He hangs up on me. Who is this boy? I barely recognize him. I am scared because there is an unstable, young man loose on the streets with no support, no money and no phone. I call the hospital and get passed around from one operator to another only to receive impersonal, vague answers. I wish they would have at least called me and let me know that they were letting him go.  We are almost home so Levi drops me off and says he will go look for him. The hospital is nearly an hour away. I worry and I pray.  Thankfully, his friends find him first and pick him up. My son calls me back and asks if he can please come home for the night and go to a detox center the next morning. I hear my little boy in his pleading voice and it breaks my heart.  I am reluctant because he tells me (and I can see) he is having a hard time controlling his drug-induced agitation and I am not sure if it is safe for him or us. I sternly remind him that he has been hostile and threatening toward me and he says he knows and that it really bothers him—-it’s the drugs—-the withdrawal. I have no doubt he is sincere and I believe what he is saying, but I am still anxious.  I talk with Levi and we agree that it is best that he come home. It is getting late and our options are limited, and a huge part of me is relieved to know he will be under our roof that critical night. We set about making the house as safe as possible. It is surreal as we tuck potentially dangerous things away—-things that I wouldn’t normally think of as potentially dangerous. Once again I think how I would have never imagined that we would be hiding things from our own son. This whole experience has me shaking my head.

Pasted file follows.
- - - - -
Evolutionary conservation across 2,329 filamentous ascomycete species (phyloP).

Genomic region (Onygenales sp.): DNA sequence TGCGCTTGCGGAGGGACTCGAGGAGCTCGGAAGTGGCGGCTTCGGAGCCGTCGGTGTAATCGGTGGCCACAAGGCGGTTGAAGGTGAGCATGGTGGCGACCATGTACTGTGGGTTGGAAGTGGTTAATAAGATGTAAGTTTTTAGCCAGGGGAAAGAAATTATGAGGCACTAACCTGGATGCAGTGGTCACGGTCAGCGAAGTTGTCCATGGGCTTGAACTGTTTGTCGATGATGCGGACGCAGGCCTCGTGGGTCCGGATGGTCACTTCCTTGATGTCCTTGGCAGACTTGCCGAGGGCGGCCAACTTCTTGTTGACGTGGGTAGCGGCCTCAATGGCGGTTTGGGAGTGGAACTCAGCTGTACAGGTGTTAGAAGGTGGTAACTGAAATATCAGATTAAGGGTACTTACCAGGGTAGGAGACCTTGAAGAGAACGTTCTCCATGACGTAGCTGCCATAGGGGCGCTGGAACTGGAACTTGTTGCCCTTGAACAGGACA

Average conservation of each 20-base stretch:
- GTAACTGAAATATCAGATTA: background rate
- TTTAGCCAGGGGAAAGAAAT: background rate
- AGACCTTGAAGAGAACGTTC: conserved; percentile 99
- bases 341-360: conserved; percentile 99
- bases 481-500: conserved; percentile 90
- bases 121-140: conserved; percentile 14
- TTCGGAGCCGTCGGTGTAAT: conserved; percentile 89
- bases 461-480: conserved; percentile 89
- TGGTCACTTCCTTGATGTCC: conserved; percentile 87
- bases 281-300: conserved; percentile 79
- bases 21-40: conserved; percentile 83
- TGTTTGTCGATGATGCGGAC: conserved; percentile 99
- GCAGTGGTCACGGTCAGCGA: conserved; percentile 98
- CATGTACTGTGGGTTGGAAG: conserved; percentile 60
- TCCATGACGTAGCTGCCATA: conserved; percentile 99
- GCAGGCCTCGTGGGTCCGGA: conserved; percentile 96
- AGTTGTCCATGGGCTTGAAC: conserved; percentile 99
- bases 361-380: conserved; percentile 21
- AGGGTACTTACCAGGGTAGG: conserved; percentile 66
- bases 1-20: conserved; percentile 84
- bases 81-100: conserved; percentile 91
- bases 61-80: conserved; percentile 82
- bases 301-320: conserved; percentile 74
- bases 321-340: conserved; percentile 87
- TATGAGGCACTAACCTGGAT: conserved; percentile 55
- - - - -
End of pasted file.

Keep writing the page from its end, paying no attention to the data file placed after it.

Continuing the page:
I am so glad that we live day by day and don’t know the future.

After a sleepless night of a near constant vigil of watching, encouraging and ministering to my broken son,  I spend the morning trying to find a rehabilitation center for him. It becomes an overwhelming task as I Google and call about our options.  I am stunned at the cost of treatment and I wonder how in the world the average person affords this.  We are average people and I think we will have to sell our house and property to afford it and we wouldn’t hesitate if this is what it takes to make him better, but selling houses take time. I hope these places offer a good payment plan.  I talk with an online counselor and after he listens to our story he says it will be best for our son to travel for treatment and he suggests The Canyon in California. Landon resists the idea of traveling and being so far away from family. He feels like he desperately needs his family during this time. I am torn. I wonder what to do. I pray for wisdom. We feel like he needs help immediately so we decide to bring him to Lifeline, a local detox/rehab that the hospital recommends. We think this will give us time to find a good, long-term residential program. Landon agrees.